It's long been known that IE6's support for alpha-blended PNGs is non-existent. An alpha-blended PNG will not blend at all, and you're left with a horrible grey background where your nice blending and/or transparency should be.
To work around this, most sites will use the AlphaImageLoader filter
from DirectX to show the image instead. Instead of using a PNG directly
(either through a background image or an
tag), one uses a DirectX filter to show the same image with proper
blending. There's a few issues with it — it's not really an
image for one — but they're mostly easy to work around.
The one big problem with this method, though, is that it if a link is placed over top one of these filters, it often won't work. That's not to say it always won't work, but it often won't. Depending on the styles of the elements and even the size of the image sent in to the filter, it might work. For some discussion, read the following links:
I'm particularly fond of the test from daltonlp.com. It looks nice. He eventually got his link to work in it, but I don't think it's a good solution because it requires your background image be a preset size (and not a convenient one at that). Here's my stab at fixing it. The only major thing I've changed from daltonlp.com's setup is that I've enlarged the "honey" translucent background from a 2x10 image to a 40x40 image, which causes the broken behavior.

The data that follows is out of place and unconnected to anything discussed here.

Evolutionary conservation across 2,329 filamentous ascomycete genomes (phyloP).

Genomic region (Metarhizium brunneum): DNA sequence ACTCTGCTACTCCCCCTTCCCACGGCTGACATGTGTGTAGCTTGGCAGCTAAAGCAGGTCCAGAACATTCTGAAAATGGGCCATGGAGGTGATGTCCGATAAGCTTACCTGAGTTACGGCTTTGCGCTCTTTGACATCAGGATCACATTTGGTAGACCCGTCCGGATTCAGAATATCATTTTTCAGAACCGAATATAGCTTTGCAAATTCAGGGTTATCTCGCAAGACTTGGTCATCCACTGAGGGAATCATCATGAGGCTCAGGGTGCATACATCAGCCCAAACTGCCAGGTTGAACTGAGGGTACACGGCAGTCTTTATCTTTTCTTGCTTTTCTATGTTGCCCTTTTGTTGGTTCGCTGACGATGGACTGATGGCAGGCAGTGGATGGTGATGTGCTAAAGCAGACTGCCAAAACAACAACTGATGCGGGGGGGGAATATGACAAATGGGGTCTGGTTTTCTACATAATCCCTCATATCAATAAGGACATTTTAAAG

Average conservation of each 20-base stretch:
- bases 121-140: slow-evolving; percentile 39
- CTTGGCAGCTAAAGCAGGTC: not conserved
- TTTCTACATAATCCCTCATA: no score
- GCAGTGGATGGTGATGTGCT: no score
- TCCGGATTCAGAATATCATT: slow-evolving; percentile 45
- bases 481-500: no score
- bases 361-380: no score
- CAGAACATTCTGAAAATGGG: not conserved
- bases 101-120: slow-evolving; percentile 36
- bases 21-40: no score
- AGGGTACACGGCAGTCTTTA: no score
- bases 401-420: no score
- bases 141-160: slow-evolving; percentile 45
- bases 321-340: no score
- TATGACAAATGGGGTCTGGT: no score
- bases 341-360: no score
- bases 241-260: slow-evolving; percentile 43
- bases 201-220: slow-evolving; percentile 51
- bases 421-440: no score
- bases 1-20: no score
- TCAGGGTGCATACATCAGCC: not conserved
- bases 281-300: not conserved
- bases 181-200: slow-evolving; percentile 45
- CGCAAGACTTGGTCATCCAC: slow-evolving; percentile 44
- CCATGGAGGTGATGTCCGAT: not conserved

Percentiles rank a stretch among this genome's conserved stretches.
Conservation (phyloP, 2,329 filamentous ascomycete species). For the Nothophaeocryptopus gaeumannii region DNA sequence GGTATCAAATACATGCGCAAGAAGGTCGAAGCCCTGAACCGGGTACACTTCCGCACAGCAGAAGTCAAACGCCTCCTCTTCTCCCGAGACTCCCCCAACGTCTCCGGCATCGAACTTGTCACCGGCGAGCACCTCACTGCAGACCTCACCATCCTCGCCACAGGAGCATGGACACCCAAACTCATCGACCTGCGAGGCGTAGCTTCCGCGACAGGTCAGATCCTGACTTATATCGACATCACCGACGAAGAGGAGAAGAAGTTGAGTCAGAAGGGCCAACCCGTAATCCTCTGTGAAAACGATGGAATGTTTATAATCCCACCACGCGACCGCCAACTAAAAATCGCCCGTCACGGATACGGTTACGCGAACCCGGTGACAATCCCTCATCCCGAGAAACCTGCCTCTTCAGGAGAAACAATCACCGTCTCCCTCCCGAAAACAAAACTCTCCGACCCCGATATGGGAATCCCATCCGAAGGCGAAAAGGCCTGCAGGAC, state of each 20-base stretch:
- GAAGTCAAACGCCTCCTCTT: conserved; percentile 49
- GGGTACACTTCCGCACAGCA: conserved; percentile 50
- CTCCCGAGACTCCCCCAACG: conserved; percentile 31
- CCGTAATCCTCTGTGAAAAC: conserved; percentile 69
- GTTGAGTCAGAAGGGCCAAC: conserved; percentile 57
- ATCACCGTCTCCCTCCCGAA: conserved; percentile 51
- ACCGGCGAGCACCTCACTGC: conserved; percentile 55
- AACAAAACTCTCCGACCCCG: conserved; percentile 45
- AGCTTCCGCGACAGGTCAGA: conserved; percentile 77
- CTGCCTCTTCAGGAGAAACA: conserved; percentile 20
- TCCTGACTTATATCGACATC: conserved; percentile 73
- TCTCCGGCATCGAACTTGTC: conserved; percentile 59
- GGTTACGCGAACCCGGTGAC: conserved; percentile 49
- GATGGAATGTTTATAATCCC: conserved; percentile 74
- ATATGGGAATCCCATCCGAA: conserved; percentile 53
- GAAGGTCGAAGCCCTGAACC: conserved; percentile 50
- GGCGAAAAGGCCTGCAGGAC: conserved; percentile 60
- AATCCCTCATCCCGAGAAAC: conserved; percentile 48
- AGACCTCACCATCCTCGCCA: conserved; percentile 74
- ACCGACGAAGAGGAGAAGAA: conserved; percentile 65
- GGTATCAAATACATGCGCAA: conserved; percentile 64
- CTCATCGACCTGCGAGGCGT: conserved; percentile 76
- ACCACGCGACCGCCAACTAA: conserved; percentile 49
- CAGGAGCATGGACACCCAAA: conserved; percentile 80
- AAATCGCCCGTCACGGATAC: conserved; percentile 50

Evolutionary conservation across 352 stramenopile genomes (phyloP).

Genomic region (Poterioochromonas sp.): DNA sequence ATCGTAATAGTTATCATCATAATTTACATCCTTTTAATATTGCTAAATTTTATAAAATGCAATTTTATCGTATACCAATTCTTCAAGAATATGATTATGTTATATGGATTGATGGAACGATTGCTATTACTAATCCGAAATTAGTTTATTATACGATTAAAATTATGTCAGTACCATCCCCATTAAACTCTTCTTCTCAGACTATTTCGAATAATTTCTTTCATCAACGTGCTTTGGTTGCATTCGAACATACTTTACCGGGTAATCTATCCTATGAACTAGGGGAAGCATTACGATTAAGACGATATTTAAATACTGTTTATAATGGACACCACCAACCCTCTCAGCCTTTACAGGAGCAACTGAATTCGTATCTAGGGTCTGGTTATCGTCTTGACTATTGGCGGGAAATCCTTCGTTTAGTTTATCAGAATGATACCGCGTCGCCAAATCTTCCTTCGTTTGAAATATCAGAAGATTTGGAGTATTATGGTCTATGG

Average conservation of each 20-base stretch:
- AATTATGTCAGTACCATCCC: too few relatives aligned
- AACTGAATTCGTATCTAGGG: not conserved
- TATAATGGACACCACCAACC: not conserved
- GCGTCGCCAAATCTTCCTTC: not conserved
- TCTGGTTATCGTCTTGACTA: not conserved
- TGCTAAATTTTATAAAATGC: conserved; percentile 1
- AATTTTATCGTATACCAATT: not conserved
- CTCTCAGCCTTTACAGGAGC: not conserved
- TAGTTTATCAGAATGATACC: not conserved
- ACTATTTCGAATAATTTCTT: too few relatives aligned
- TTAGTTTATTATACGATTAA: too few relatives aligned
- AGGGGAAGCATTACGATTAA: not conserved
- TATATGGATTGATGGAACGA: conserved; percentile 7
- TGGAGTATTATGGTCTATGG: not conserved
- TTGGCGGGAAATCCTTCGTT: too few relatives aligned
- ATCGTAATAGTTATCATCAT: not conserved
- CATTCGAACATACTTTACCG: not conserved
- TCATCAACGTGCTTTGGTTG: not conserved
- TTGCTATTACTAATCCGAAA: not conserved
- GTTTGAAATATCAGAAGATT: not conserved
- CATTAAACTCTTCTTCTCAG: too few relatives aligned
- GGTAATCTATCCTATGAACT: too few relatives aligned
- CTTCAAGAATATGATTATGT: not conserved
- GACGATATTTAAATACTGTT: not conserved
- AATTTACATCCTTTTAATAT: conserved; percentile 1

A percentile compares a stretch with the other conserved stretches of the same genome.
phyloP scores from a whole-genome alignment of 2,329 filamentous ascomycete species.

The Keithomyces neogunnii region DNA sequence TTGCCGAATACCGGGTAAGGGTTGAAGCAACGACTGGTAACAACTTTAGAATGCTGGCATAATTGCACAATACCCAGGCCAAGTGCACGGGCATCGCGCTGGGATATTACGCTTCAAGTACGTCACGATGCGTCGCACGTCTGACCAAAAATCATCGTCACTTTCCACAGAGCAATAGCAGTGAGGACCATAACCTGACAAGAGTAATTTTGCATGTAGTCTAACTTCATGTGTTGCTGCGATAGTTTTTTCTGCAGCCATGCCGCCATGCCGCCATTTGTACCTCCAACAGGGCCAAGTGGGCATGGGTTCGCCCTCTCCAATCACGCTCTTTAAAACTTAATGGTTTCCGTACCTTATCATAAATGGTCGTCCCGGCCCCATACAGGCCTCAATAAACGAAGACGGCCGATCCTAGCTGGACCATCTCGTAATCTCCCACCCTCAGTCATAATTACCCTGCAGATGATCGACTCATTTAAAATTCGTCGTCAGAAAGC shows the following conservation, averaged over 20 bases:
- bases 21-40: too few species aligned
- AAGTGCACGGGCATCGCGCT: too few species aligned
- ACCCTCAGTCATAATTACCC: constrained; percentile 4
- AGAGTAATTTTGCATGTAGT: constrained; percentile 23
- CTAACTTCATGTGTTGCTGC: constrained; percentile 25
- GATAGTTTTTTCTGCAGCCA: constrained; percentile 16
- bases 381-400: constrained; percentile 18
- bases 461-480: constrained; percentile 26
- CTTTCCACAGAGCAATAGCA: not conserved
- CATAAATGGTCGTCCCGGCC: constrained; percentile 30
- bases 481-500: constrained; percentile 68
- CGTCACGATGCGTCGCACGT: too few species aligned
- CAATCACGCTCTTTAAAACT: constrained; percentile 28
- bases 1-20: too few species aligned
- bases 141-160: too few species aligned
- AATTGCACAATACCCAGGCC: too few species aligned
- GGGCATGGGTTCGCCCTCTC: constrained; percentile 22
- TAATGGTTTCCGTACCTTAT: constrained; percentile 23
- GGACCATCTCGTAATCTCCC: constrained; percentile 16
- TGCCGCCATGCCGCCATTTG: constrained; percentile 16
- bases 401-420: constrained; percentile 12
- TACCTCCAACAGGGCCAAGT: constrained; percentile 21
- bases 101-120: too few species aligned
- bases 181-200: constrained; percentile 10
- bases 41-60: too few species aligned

So what's the difference? Quite simply, it doesn't have to do with
the size of the translucent image or even really whether the link
position: relative set. What matters is that the
element with the filter has no position set and the link within
the filtered element has a position set. If that's the case,
links within the filtered element will work.
The exercise for how to absolutely and relatively position those unpositioned filtered elements is left up to the reader.